The 2009 Job Center: Change and Continuity
At the Job Center at this year’s annual meeting in New York City, many applicants (and, to be honest, search committees) were worried about how recent economic news was going to affect the history job market. The final numbers from the Job Center, detailed below, tend to confirm these concerns.
As Robert B. Townsend reported in the January 2009 issue, job advertising in Perspectives on History declined 15 percent in fall 2008, and many departments are concerned that fiscal difficulties on the state level will result in the freezing of funds for new hires. Nevertheless, 198 active searches in New York were reported to Job Center staff, with 44 of those searches collecting c.v.’s and arranging interviews on site. Both of these numbers were down from the 2008 Washington, D.C. annual meeting, where we found 261 active searches and 62 of them arranging interviews on site. 80 searches this year took advantage of the free Job Center tables in the Rhinelander Gallery, and another 51 rented official AHA interview parlors. The remainder of the searches made their own interview space reservations independent of the Job Center. We believe that the decline in the number of searches this year can be attributed mostly to two things: first, the economy; and second, many searches took advantage of inexpensive suites at the Doubletree hotel and by-passed Job Center facilities altogether (not even reporting the search to the Job Center). The number of searches reported to the Job Center has declined each year since the 2006 annual meeting in Philadelphia, despite a good job market until this past year, which suggests more schools are making their own space arrangements or finishing searches prior to the annual meeting in early January.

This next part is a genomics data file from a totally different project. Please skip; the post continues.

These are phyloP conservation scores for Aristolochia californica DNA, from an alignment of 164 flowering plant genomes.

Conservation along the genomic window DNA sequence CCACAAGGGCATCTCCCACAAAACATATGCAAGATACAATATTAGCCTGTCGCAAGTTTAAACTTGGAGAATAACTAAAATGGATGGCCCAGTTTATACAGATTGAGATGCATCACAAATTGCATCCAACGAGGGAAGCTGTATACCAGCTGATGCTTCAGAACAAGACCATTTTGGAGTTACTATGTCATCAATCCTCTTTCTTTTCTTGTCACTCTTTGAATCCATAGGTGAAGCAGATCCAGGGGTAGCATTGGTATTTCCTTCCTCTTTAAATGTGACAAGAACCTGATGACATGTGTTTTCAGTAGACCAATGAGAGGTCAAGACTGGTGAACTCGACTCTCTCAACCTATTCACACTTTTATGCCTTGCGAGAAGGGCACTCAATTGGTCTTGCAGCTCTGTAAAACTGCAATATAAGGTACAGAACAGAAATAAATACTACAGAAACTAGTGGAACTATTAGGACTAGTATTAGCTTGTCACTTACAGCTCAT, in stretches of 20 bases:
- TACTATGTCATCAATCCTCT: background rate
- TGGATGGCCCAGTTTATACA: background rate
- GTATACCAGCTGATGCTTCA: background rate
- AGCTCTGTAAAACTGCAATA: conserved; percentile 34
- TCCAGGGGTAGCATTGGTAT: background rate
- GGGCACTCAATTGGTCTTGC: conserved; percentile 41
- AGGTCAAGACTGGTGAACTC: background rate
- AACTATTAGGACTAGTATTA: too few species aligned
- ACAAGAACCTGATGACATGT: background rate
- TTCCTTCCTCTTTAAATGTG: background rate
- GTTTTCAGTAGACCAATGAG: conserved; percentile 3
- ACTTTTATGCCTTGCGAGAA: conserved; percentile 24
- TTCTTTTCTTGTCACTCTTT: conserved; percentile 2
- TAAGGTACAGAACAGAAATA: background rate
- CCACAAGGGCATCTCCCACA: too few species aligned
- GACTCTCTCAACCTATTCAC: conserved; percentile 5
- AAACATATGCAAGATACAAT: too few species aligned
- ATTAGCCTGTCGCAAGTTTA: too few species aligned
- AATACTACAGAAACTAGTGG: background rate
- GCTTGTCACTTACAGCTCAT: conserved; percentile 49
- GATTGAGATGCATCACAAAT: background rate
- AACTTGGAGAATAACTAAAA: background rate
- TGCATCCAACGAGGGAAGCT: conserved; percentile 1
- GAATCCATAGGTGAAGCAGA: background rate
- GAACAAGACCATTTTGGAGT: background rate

Nevertheless, some things about the Job Center remain constant. The typical search using AHA facilities interviewed 11 candidates this year, unchanged from previous years. Likewise, as noted above, roughly a quarter of the searches at the annual meeting were collecting c.v.’s, a percentage that has not changed in recent years. Finally, the breakdown of specializations has been remarkably stable over the past several years. This year the fields were, in order: United States (30 percent of searches), Europe (21 percent), Asia (15 percent), World (12 percent), Latin America, (7 percent), Africa (7 percent), thematic history (6 percent), and Middle East (5 percent).
This post first appeared on AHA Today.
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